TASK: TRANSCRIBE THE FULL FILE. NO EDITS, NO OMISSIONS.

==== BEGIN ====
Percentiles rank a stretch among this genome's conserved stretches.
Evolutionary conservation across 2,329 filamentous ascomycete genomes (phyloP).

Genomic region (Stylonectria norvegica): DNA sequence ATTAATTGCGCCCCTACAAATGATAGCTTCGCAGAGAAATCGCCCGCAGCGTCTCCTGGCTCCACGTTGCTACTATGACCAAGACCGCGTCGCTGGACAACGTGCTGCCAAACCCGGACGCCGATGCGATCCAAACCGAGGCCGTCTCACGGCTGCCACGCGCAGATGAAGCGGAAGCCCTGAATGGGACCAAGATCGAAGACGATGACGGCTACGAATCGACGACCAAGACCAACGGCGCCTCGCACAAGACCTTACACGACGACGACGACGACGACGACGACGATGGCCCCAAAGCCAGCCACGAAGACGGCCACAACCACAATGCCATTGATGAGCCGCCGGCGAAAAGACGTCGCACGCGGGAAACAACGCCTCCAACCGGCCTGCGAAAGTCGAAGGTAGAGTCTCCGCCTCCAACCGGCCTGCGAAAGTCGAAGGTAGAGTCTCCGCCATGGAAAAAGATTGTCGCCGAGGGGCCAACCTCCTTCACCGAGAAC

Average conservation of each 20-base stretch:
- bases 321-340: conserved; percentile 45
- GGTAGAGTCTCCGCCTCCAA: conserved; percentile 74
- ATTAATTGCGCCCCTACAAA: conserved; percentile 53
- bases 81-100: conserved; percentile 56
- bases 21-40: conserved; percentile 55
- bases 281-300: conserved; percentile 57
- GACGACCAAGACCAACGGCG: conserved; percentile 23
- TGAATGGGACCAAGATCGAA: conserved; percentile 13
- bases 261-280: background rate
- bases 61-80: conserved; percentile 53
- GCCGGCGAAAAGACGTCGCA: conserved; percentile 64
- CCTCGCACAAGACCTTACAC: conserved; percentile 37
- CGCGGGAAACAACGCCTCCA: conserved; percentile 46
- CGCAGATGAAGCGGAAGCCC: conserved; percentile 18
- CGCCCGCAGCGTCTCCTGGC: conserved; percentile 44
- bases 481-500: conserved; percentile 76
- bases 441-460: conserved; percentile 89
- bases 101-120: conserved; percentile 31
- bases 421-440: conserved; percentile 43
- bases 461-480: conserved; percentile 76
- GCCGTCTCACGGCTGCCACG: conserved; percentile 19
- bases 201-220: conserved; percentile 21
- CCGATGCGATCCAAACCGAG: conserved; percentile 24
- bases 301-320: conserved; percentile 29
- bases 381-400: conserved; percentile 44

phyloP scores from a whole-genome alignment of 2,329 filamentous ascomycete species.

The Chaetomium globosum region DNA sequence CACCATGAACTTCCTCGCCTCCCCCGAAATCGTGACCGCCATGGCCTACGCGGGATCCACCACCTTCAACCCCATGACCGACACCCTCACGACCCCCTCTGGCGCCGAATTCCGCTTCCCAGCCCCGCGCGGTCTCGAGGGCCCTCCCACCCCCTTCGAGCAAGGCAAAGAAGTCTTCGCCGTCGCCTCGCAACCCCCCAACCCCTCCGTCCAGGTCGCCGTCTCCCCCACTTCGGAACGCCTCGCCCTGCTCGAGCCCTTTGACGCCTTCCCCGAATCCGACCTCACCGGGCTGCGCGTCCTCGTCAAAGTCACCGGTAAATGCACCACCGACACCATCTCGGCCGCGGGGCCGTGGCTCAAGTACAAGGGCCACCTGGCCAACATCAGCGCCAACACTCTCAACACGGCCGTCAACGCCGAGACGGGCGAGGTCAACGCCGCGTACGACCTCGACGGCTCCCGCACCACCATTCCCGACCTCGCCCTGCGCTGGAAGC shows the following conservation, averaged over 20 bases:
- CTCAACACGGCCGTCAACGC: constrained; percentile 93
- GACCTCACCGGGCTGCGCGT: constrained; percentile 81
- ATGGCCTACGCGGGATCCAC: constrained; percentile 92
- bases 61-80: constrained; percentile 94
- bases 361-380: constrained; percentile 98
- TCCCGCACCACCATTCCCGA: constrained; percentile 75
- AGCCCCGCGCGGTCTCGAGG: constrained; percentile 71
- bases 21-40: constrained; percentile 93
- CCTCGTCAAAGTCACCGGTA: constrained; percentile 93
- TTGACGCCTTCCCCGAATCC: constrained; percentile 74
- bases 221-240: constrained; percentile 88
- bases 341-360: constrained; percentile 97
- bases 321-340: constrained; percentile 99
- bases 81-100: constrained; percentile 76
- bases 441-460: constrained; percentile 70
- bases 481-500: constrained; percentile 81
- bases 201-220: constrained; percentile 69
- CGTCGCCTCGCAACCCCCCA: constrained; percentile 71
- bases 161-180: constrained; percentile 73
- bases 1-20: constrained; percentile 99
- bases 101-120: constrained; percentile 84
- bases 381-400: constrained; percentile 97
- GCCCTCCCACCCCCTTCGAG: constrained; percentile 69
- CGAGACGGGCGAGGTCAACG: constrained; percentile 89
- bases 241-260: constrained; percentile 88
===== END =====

Percentiles rank a stretch among this genome's conserved stretches.
Evolutionary conservation across 2,329 filamentous ascomycete genomes (phyloP).

Genomic region (Stylonectria norvegica): DNA sequence ATTAATTGCGCCCCTACAAATGATAGCTTCGCAGAGAAATCGCCCGCAGCGTCTCCTGGCTCCACGTTGCTACTATGACCAAGACCGCGTCGCTGGACAACGTGCTGCCAAACCCGGACGCCGATGCGATCCAAACCGAGGCCGTCTCACGGCTGCCACGCGCAGATGAAGCGGAAGCCCTGAATGGGACCAAGATCGAAGACGATGACGGCTACGAATCGACGACCAAGACCAACGGCGCCTCGCACAAGACCTTACACGACGACGACGACGACGACGACGACGATGGCCCCAAAGCCAGCCACGAAGACGGCCACAACCACAATGCCATTGATGAGCCGCCGGCGAAAAGACGTCGCACGCGGGAAACAACGCCTCCAACCGGCCTGCGAAAGTCGAAGGTAGAGTCTCCGCCTCCAACCGGCCTGCGAAAGTCGAAGGTAGAGTCTCCGCCATGGAAAAAGATTGTCGCCGAGGGGCCAACCTCCTTCACCGAGAAC

Average conservation of each 20-base stretch:
- bases 321-340: conserved; percentile 45
- GGTAGAGTCTCCGCCTCCAA: conserved; percentile 74
- ATTAATTGCGCCCCTACAAA: conserved; percentile 53
- bases 81-100: conserved; percentile 56
- bases 21-40: conserved; percentile 55
- bases 281-300: conserved; percentile 57
- GACGACCAAGACCAACGGCG: conserved; percentile 23
- TGAATGGGACCAAGATCGAA: conserved; percentile 13
- bases 261-280: background rate
- bases 61-80: conserved; percentile 53
- GCCGGCGAAAAGACGTCGCA: conserved; percentile 64
- CCTCGCACAAGACCTTACAC: conserved; percentile 37
- CGCGGGAAACAACGCCTCCA: conserved; percentile 46
- CGCAGATGAAGCGGAAGCCC: conserved; percentile 18
- CGCCCGCAGCGTCTCCTGGC: conserved; percentile 44
- bases 481-500: conserved; percentile 76
- bases 441-460: conserved; percentile 89
- bases 101-120: conserved; percentile 31
- bases 421-440: conserved; percentile 43
- bases 461-480: conserved; percentile 76
- GCCGTCTCACGGCTGCCACG: conserved; percentile 19
- bases 201-220: conserved; percentile 21
- CCGATGCGATCCAAACCGAG: conserved; percentile 24
- bases 301-320: conserved; percentile 29
- bases 381-400: conserved; percentile 44

phyloP scores from a whole-genome alignment of 2,329 filamentous ascomycete species.

The Chaetomium globosum region DNA sequence CACCATGAACTTCCTCGCCTCCCCCGAAATCGTGACCGCCATGGCCTACGCGGGATCCACCACCTTCAACCCCATGACCGACACCCTCACGACCCCCTCTGGCGCCGAATTCCGCTTCCCAGCCCCGCGCGGTCTCGAGGGCCCTCCCACCCCCTTCGAGCAAGGCAAAGAAGTCTTCGCCGTCGCCTCGCAACCCCCCAACCCCTCCGTCCAGGTCGCCGTCTCCCCCACTTCGGAACGCCTCGCCCTGCTCGAGCCCTTTGACGCCTTCCCCGAATCCGACCTCACCGGGCTGCGCGTCCTCGTCAAAGTCACCGGTAAATGCACCACCGACACCATCTCGGCCGCGGGGCCGTGGCTCAAGTACAAGGGCCACCTGGCCAACATCAGCGCCAACACTCTCAACACGGCCGTCAACGCCGAGACGGGCGAGGTCAACGCCGCGTACGACCTCGACGGCTCCCGCACCACCATTCCCGACCTCGCCCTGCGCTGGAAGC shows the following conservation, averaged over 20 bases:
- CTCAACACGGCCGTCAACGC: constrained; percentile 93
- GACCTCACCGGGCTGCGCGT: constrained; percentile 81
- ATGGCCTACGCGGGATCCAC: constrained; percentile 92
- bases 61-80: constrained; percentile 94
- bases 361-380: constrained; percentile 98
- TCCCGCACCACCATTCCCGA: constrained; percentile 75
- AGCCCCGCGCGGTCTCGAGG: constrained; percentile 71
- bases 21-40: constrained; percentile 93
- CCTCGTCAAAGTCACCGGTA: constrained; percentile 93
- TTGACGCCTTCCCCGAATCC: constrained; percentile 74
- bases 221-240: constrained; percentile 88
- bases 341-360: constrained; percentile 97
- bases 321-340: constrained; percentile 99
- bases 81-100: constrained; percentile 76
- bases 441-460: constrained; percentile 70
- bases 481-500: constrained; percentile 81
- bases 201-220: constrained; percentile 69
- CGTCGCCTCGCAACCCCCCA: constrained; percentile 71
- bases 161-180: constrained; percentile 73
- bases 1-20: constrained; percentile 99
- bases 101-120: constrained; percentile 84
- bases 381-400: constrained; percentile 97
- GCCCTCCCACCCCCTTCGAG: constrained; percentile 69
- CGAGACGGGCGAGGTCAACG: constrained; percentile 89
- bases 241-260: constrained; percentile 88